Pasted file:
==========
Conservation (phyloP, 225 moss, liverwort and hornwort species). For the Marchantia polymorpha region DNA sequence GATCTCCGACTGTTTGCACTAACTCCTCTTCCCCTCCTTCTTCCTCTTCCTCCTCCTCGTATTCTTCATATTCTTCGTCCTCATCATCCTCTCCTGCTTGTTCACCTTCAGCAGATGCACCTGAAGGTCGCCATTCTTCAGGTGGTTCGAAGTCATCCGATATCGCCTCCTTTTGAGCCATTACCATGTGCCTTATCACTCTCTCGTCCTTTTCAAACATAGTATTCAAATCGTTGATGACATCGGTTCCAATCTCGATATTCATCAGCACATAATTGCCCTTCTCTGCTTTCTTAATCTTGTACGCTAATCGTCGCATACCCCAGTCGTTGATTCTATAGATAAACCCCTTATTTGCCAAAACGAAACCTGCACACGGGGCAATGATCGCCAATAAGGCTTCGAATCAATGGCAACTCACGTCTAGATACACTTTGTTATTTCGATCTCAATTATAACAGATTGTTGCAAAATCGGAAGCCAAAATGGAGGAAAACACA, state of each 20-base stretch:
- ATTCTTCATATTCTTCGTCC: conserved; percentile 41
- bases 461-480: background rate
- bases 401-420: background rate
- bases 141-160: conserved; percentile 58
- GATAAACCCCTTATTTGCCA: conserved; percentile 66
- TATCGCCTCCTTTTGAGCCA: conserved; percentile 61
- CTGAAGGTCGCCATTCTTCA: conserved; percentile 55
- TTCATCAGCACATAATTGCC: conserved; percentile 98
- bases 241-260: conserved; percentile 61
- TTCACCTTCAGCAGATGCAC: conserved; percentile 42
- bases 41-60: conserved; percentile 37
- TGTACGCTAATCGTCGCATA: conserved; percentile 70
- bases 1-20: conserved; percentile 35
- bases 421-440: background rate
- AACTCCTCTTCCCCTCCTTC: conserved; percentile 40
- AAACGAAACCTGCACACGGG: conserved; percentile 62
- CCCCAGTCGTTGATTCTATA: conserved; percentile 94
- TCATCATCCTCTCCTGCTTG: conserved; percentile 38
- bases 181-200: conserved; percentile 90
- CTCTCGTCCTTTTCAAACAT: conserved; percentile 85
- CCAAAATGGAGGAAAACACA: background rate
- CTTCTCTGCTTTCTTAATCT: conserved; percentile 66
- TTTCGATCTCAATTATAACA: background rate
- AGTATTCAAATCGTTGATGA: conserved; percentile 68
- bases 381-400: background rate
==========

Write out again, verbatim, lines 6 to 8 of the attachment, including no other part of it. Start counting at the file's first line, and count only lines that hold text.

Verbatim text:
- GATAAACCCCTTATTTGCCA: conserved; percentile 66
- TATCGCCTCCTTTTGAGCCA: conserved; percentile 61
- CTGAAGGTCGCCATTCTTCA: conserved; percentile 55